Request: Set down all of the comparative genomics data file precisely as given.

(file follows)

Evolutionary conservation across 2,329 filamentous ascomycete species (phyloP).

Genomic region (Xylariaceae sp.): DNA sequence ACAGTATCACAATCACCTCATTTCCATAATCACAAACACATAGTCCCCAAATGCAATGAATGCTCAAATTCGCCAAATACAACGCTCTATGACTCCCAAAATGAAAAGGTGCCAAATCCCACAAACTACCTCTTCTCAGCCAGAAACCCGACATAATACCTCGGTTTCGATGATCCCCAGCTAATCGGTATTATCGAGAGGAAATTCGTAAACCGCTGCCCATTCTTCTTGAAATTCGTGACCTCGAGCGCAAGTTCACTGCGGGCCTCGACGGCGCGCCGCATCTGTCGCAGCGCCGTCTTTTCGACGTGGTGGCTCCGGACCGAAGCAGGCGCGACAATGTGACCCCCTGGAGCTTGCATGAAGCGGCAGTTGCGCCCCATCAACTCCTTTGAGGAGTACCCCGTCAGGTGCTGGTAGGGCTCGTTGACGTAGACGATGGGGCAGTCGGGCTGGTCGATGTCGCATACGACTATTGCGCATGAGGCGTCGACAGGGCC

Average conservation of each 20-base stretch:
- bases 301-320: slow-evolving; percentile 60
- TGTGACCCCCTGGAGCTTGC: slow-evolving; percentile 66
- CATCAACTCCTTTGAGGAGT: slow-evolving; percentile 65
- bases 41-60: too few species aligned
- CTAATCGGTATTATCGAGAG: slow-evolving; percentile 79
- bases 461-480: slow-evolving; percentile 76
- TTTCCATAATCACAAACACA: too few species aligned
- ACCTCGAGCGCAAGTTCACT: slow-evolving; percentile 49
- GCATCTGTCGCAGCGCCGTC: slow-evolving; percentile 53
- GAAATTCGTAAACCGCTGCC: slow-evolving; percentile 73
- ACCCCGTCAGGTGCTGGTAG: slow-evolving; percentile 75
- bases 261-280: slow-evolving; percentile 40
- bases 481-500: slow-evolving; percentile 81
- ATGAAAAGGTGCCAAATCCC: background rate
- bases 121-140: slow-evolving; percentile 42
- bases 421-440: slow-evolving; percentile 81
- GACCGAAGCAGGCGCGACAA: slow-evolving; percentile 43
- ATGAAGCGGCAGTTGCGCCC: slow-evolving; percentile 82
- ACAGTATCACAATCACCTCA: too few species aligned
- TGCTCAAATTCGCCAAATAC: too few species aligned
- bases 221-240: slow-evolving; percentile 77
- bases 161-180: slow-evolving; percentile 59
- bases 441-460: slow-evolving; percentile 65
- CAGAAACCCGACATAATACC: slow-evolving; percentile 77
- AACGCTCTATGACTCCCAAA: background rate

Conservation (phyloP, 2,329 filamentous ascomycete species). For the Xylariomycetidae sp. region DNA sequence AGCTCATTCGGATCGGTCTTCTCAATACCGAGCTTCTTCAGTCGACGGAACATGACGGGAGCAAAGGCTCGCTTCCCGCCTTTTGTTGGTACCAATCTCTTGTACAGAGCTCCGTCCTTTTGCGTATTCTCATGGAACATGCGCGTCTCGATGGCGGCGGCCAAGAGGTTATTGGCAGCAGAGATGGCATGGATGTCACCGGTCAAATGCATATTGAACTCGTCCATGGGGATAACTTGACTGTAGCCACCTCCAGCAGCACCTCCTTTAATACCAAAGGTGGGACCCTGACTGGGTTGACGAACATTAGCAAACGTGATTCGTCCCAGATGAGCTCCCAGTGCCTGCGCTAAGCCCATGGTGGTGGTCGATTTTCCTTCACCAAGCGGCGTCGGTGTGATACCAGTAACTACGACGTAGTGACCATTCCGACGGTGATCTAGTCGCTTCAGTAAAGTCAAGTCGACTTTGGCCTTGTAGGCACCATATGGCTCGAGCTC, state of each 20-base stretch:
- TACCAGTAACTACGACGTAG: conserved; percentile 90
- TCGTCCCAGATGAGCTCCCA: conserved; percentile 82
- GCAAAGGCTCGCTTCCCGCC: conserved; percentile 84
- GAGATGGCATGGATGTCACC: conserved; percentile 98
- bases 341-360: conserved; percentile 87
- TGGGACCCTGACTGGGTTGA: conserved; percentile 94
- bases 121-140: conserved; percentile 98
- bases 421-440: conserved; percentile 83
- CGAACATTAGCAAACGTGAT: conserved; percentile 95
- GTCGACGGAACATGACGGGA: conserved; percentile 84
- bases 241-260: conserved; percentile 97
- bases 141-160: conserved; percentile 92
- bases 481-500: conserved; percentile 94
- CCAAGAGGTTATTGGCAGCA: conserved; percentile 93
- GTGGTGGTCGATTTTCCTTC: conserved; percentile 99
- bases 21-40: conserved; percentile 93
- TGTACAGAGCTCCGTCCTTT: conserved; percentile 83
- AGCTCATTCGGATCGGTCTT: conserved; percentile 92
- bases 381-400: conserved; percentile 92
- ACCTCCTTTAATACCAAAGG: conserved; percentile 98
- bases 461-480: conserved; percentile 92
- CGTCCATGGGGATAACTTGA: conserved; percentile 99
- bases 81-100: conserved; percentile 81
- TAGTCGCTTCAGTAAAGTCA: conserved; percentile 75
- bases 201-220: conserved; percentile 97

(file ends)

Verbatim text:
Evolutionary conservation across 2,329 filamentous ascomycete species (phyloP).

Genomic region (Xylariaceae sp.): DNA sequence ACAGTATCACAATCACCTCATTTCCATAATCACAAACACATAGTCCCCAAATGCAATGAATGCTCAAATTCGCCAAATACAACGCTCTATGACTCCCAAAATGAAAAGGTGCCAAATCCCACAAACTACCTCTTCTCAGCCAGAAACCCGACATAATACCTCGGTTTCGATGATCCCCAGCTAATCGGTATTATCGAGAGGAAATTCGTAAACCGCTGCCCATTCTTCTTGAAATTCGTGACCTCGAGCGCAAGTTCACTGCGGGCCTCGACGGCGCGCCGCATCTGTCGCAGCGCCGTCTTTTCGACGTGGTGGCTCCGGACCGAAGCAGGCGCGACAATGTGACCCCCTGGAGCTTGCATGAAGCGGCAGTTGCGCCCCATCAACTCCTTTGAGGAGTACCCCGTCAGGTGCTGGTAGGGCTCGTTGACGTAGACGATGGGGCAGTCGGGCTGGTCGATGTCGCATACGACTATTGCGCATGAGGCGTCGACAGGGCC

Average conservation of each 20-base stretch:
- bases 301-320: slow-evolving; percentile 60
- TGTGACCCCCTGGAGCTTGC: slow-evolving; percentile 66
- CATCAACTCCTTTGAGGAGT: slow-evolving; percentile 65
- bases 41-60: too few species aligned
- CTAATCGGTATTATCGAGAG: slow-evolving; percentile 79
- bases 461-480: slow-evolving; percentile 76
- TTTCCATAATCACAAACACA: too few species aligned
- ACCTCGAGCGCAAGTTCACT: slow-evolving; percentile 49
- GCATCTGTCGCAGCGCCGTC: slow-evolving; percentile 53
- GAAATTCGTAAACCGCTGCC: slow-evolving; percentile 73
- ACCCCGTCAGGTGCTGGTAG: slow-evolving; percentile 75
- bases 261-280: slow-evolving; percentile 40
- bases 481-500: slow-evolving; percentile 81
- ATGAAAAGGTGCCAAATCCC: background rate
- bases 121-140: slow-evolving; percentile 42
- bases 421-440: slow-evolving; percentile 81
- GACCGAAGCAGGCGCGACAA: slow-evolving; percentile 43
- ATGAAGCGGCAGTTGCGCCC: slow-evolving; percentile 82
- ACAGTATCACAATCACCTCA: too few species aligned
- TGCTCAAATTCGCCAAATAC: too few species aligned
- bases 221-240: slow-evolving; percentile 77
- bases 161-180: slow-evolving; percentile 59
- bases 441-460: slow-evolving; percentile 65
- CAGAAACCCGACATAATACC: slow-evolving; percentile 77
- AACGCTCTATGACTCCCAAA: background rate

Conservation (phyloP, 2,329 filamentous ascomycete species). For the Xylariomycetidae sp. region DNA sequence AGCTCATTCGGATCGGTCTTCTCAATACCGAGCTTCTTCAGTCGACGGAACATGACGGGAGCAAAGGCTCGCTTCCCGCCTTTTGTTGGTACCAATCTCTTGTACAGAGCTCCGTCCTTTTGCGTATTCTCATGGAACATGCGCGTCTCGATGGCGGCGGCCAAGAGGTTATTGGCAGCAGAGATGGCATGGATGTCACCGGTCAAATGCATATTGAACTCGTCCATGGGGATAACTTGACTGTAGCCACCTCCAGCAGCACCTCCTTTAATACCAAAGGTGGGACCCTGACTGGGTTGACGAACATTAGCAAACGTGATTCGTCCCAGATGAGCTCCCAGTGCCTGCGCTAAGCCCATGGTGGTGGTCGATTTTCCTTCACCAAGCGGCGTCGGTGTGATACCAGTAACTACGACGTAGTGACCATTCCGACGGTGATCTAGTCGCTTCAGTAAAGTCAAGTCGACTTTGGCCTTGTAGGCACCATATGGCTCGAGCTC, state of each 20-base stretch:
- TACCAGTAACTACGACGTAG: conserved; percentile 90
- TCGTCCCAGATGAGCTCCCA: conserved; percentile 82
- GCAAAGGCTCGCTTCCCGCC: conserved; percentile 84
- GAGATGGCATGGATGTCACC: conserved; percentile 98
- bases 341-360: conserved; percentile 87
- TGGGACCCTGACTGGGTTGA: conserved; percentile 94
- bases 121-140: conserved; percentile 98
- bases 421-440: conserved; percentile 83
- CGAACATTAGCAAACGTGAT: conserved; percentile 95
- GTCGACGGAACATGACGGGA: conserved; percentile 84
- bases 241-260: conserved; percentile 97
- bases 141-160: conserved; percentile 92
- bases 481-500: conserved; percentile 94
- CCAAGAGGTTATTGGCAGCA: conserved; percentile 93
- GTGGTGGTCGATTTTCCTTC: conserved; percentile 99
- bases 21-40: conserved; percentile 93
- TGTACAGAGCTCCGTCCTTT: conserved; percentile 83
- AGCTCATTCGGATCGGTCTT: conserved; percentile 92
- bases 381-400: conserved; percentile 92
- ACCTCCTTTAATACCAAAGG: conserved; percentile 98
- bases 461-480: conserved; percentile 92
- CGTCCATGGGGATAACTTGA: conserved; percentile 99
- bases 81-100: conserved; percentile 81
- TAGTCGCTTCAGTAAAGTCA: conserved; percentile 75
- bases 201-220: conserved; percentile 97